Emperor Minh Mang was the second emperor of the Nguyen dynasty, he ruled Vietnam from 1820 to 1841. Emperor Minh Mang's tomb is renowned for it's greenery and it's Chinese architectural style. The site contains beautiful monuments, pavilions, temples and bridges. However the tomb of emperor Minh Mang is located on a fenced in hill on the site but its gates are only opened once a year on his death anniversary.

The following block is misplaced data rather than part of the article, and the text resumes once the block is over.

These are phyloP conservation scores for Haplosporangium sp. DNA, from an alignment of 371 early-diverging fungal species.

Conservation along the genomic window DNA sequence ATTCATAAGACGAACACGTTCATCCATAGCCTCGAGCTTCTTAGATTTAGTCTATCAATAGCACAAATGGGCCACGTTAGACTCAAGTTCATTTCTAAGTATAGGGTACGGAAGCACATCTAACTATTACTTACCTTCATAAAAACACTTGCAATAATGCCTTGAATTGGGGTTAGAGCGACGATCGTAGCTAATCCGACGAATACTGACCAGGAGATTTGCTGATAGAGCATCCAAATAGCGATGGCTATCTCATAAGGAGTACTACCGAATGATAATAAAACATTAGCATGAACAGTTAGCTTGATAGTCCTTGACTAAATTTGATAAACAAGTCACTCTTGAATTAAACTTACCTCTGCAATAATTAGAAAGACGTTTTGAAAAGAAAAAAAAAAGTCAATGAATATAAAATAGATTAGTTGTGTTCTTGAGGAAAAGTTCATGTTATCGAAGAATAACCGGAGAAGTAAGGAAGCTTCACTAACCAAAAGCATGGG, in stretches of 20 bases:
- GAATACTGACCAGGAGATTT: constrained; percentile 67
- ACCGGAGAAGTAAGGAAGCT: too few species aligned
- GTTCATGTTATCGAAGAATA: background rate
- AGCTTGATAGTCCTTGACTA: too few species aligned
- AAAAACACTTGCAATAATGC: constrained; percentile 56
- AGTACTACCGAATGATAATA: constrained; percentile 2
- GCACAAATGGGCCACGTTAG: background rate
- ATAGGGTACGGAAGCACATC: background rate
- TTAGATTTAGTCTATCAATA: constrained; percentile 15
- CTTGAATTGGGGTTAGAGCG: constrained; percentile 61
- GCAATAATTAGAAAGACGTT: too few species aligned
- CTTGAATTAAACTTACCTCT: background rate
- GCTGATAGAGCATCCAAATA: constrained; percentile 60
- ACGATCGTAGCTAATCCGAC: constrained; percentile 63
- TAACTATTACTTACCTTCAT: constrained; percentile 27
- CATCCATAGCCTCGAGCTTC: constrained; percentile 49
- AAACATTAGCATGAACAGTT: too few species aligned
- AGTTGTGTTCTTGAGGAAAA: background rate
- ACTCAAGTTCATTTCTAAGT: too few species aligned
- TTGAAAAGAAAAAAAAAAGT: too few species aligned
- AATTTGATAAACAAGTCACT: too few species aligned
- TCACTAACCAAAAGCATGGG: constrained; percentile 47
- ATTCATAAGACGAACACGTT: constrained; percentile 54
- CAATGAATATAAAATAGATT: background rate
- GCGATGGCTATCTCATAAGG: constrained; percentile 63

BThe thing that we noticed during the visit to Vietnam is that after 42 years of war, the country is slowly but surely recovering from the effects. There seem to more cars on the roads, wireless readily available and the rise of better infrastructures. Vietnam like any developing country will continue to change and progress but I do hope it is done in a way that keeps the rustic feel and charm of the country. To end our trip we needed to head to Da Nang Airport and I highly recommend that, if you have the time, take the train from Huế to Da Nang. The train seats are comfortable and you are able to purchase food and beverages onboard. The journey will take approximately about 3 hours but you get to sit back relax and enjoy the view of the countryside. In addition it's a lot cheaper that alternative transport.